[117 NJL Page 609]

or connivance of the parties, so as to bar its use as a defense in a subsequent action. This much was involved and decided in the Phillips case. More than this, we think, was not decided. It was not intended to change the rule as stated in McMichael v. Horay, supra, by Chancellor Walker, that "parties and those in privity with them are concluded not only as to every matter offered and received to sustain or defeat the demand, but as to any other admissible matter which might have been offered for that purpose."

The defense here involved could as readily have been asserted in the earlier case for installments then accrued under the agreement, and if the interests of the parties alone were considered it would have been, if proved, as effective there as here. Gregory v. Wilson, 36 N.J.L. 315.

There is, however, another and greater interest involved than that of the litigants themselves. The institution of marriage lies at the base of our social life. On it rests our morals, our property rights and the rearing of youth. So sacredly is it regarded that this contract, of all others, cannot be annulled or set aside by agreement of the parties. Nor can it be annulled by the court upon such agreement. Indeed, to give the courts jurisdiction it must affirmatively appear that the petition therefor is not tainted with collusion. Comp. Stat., p. 2032.

It would be strange indeed that the law should under such circumstances close the door to the plea of collusion, even though not presented in another litigation where it was available. It is against society itself that the offense exists and public policy forbids that the failure to plead in one litigation shall bar the plea in a later one. As was said by the chief justice in Phillips v. Phillips, supra (at p. 497), that "such reasoning [estoppel] in the main, under ordinary and innocent circumstances, would be effectual, but where, as here, the agreement is attacked as collusive, which, if true, means that the Court of Chancery in granting the divorce was imposed upon by the fraud of the parties making the agreement, we think that public policy requires an examination into it." What was there said of estoppel is equally applicable to res adjudicata.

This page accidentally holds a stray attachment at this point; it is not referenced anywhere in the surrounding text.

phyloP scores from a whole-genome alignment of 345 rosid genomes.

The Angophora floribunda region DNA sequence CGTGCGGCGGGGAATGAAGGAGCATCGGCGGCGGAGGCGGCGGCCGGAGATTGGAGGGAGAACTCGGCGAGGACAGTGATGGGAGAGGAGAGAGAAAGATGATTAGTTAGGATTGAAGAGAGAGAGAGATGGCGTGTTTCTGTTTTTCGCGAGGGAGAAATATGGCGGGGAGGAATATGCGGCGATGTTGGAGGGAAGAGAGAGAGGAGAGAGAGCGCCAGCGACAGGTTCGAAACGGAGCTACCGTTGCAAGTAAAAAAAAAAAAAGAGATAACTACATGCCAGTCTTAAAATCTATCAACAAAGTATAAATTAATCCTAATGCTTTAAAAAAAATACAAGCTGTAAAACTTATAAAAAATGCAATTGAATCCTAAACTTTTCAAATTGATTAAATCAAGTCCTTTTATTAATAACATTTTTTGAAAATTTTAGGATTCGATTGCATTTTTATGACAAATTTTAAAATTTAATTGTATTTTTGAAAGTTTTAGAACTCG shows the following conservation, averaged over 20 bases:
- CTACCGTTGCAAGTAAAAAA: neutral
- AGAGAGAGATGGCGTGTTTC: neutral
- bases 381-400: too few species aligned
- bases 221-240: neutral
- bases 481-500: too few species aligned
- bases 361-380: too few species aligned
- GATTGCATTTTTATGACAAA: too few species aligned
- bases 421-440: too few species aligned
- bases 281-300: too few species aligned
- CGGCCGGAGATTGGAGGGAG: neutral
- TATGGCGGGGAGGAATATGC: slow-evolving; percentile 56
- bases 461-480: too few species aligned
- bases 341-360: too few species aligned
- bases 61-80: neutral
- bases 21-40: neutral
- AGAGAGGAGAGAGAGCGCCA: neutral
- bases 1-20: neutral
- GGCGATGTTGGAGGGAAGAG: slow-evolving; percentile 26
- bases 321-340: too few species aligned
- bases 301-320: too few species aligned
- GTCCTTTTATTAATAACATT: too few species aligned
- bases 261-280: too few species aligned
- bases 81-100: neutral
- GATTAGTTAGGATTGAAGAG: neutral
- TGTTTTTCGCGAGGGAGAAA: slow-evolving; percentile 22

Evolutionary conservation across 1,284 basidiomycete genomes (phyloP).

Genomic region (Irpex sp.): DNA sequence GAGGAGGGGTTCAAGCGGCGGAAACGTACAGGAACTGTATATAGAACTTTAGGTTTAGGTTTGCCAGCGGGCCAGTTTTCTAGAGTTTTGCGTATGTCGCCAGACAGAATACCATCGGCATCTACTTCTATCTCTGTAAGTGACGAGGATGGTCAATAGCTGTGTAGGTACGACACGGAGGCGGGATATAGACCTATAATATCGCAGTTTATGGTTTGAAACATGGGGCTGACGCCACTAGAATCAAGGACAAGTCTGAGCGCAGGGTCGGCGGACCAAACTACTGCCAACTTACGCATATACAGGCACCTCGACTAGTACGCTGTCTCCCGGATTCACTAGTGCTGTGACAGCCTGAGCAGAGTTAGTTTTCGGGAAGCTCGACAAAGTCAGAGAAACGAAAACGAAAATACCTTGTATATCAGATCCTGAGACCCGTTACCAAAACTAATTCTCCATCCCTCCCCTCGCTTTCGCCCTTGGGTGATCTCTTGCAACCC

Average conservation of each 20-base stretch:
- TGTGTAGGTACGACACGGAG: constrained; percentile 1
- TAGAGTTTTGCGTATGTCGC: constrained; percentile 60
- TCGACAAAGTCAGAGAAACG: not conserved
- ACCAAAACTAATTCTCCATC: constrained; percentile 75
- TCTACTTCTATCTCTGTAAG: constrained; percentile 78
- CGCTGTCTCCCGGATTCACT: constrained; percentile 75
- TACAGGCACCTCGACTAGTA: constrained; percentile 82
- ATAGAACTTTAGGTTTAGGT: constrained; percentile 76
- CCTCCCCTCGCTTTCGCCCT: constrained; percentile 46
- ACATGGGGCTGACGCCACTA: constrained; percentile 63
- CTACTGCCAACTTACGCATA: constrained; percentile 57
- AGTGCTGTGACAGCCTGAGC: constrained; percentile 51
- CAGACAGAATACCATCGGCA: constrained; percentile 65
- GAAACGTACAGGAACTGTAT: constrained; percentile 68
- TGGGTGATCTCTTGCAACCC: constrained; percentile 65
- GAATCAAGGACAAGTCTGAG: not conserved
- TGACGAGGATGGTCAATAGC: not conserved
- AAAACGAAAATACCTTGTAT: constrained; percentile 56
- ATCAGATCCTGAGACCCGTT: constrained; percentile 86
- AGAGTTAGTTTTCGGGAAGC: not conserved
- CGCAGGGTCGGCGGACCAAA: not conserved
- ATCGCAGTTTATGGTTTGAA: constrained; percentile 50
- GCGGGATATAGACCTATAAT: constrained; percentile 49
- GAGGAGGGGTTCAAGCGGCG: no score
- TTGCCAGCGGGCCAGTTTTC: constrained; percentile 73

[117 NJL Page 610]

There was fraud, if the plea be proved, on society as a whole; there was fraud on the court in presentation of the petition for divorce. Such fraud goes beyond the rights and obligations of the parties, and as a matter of public policy its development must not be precluded because not availed of at an earlier opportunity.

It is not intended by what is here said or by what was said in Phillips v. Phillips, supra (at p. 497), to in anywise impair the vitally important doctrine of res adjudicata, but to withhold from its application a single case where the exhibition of the truth is so essential to the well being of society that failure of the parties to present it when available in former litigation cannot be permitted to prevail against its disclosure.

The judgment is reversed, and the defense of collusion is reinstated to the end that further proceedings may be had according to law.

For affirmance -- None.